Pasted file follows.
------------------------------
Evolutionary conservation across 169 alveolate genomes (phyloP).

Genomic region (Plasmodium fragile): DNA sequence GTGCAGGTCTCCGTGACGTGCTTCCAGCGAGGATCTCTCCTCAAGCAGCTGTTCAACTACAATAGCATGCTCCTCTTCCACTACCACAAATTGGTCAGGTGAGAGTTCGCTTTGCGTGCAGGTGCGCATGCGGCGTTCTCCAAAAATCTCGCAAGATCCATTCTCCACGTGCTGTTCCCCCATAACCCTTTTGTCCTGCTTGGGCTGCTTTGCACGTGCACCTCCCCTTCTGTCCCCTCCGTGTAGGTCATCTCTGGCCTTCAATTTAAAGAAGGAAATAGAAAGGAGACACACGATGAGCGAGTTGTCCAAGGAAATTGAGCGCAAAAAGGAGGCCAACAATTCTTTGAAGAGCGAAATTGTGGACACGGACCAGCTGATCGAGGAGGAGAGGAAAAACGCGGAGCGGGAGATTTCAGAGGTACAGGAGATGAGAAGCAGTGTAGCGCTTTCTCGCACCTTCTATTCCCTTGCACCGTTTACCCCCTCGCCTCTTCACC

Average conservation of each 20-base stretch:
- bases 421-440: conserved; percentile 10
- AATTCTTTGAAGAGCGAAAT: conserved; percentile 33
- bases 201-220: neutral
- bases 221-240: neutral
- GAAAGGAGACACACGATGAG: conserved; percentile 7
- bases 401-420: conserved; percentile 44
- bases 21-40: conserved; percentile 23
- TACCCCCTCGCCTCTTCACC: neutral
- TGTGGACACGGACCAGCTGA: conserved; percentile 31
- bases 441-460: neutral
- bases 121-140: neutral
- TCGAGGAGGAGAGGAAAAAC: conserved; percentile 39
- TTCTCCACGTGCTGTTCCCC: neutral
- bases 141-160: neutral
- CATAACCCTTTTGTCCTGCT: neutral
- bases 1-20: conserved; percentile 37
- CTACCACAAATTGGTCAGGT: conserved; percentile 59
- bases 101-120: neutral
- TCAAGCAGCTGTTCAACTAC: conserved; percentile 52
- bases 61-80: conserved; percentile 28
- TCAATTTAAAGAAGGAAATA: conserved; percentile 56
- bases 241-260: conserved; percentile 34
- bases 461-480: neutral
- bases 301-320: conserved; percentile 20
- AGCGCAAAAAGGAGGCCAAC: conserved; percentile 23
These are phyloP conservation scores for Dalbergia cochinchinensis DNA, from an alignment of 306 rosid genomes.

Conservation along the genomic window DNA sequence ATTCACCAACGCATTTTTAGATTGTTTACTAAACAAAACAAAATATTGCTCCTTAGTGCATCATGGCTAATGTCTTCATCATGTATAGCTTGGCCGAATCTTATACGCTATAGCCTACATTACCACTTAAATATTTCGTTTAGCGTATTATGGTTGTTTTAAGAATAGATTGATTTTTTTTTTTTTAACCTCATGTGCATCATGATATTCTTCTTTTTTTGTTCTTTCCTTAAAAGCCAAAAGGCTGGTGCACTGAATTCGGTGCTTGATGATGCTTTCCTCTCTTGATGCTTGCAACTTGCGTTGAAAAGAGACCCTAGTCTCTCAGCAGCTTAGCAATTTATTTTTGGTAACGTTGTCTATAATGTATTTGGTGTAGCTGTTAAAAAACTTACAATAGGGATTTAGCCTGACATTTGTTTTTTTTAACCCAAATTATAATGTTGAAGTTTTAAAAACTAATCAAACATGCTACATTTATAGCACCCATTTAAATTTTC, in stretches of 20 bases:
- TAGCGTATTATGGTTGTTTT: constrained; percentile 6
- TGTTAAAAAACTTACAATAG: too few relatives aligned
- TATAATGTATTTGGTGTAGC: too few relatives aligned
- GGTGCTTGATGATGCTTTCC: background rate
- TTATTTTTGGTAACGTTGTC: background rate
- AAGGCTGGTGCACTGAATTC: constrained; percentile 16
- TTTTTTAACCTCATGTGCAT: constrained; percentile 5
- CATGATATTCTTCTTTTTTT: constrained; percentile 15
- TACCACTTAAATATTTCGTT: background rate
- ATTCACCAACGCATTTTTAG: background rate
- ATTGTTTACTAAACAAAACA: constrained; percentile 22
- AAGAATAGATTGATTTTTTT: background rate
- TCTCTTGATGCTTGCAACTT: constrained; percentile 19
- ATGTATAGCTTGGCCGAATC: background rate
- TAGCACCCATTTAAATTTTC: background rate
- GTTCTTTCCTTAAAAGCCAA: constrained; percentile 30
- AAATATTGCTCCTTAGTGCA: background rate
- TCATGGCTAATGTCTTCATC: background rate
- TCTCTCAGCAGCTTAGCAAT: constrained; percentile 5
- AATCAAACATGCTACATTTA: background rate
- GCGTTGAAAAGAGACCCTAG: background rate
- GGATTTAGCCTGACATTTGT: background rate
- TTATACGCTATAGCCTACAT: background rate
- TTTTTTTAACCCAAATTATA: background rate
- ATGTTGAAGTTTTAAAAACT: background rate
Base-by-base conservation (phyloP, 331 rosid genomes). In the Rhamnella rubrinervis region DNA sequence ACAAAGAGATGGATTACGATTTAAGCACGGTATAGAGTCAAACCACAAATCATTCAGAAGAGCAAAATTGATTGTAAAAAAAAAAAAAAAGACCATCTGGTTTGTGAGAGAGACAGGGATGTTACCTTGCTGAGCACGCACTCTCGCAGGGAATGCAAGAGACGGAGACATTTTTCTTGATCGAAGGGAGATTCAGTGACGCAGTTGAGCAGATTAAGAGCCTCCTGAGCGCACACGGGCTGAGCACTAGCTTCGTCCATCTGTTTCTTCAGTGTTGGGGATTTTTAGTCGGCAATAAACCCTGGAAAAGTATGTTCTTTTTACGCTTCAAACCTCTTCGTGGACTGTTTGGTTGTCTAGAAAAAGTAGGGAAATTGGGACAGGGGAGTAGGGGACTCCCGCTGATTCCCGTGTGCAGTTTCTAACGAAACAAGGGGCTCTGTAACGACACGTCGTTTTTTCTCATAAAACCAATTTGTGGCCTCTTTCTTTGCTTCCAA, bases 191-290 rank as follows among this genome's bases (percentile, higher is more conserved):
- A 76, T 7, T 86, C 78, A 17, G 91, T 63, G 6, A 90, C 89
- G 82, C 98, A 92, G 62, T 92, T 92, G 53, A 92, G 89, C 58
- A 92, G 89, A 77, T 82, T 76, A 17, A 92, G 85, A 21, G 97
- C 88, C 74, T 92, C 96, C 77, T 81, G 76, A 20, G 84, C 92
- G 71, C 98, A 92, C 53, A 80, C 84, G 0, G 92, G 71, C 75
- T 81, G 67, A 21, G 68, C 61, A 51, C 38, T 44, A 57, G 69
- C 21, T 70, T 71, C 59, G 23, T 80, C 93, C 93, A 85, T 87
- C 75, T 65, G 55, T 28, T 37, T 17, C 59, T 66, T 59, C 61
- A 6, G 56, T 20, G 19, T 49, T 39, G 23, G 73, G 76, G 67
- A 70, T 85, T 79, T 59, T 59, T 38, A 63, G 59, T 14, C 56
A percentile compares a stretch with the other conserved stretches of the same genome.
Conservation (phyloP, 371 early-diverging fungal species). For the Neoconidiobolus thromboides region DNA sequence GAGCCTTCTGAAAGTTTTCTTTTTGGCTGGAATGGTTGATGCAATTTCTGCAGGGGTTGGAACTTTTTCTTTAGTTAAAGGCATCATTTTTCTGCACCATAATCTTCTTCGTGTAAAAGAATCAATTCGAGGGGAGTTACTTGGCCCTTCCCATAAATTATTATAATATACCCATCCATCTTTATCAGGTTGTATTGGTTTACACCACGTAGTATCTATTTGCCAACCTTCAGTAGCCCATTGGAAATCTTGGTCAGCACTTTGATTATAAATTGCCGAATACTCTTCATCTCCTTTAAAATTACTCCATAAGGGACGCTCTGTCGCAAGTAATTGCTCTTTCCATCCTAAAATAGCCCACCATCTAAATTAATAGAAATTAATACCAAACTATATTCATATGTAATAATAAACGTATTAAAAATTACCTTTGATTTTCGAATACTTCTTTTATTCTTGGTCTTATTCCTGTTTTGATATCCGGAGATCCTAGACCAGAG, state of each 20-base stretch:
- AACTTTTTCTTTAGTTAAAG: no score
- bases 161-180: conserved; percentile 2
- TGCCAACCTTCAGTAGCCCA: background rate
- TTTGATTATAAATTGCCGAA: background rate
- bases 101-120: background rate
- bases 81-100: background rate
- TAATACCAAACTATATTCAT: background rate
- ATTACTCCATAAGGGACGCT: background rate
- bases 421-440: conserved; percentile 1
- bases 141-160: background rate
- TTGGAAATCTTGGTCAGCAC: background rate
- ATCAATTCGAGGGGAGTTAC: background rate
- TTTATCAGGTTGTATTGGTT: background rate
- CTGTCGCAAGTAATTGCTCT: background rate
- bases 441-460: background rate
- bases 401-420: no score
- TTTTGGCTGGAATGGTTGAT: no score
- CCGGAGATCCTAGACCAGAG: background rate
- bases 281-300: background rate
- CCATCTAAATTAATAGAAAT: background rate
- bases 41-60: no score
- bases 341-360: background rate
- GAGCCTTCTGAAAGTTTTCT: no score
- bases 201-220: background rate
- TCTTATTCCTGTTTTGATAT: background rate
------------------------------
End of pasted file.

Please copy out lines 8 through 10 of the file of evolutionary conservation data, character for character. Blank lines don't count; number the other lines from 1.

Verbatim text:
- GAAAGGAGACACACGATGAG: conserved; percentile 7
- bases 401-420: conserved; percentile 44
- bases 21-40: conserved; percentile 23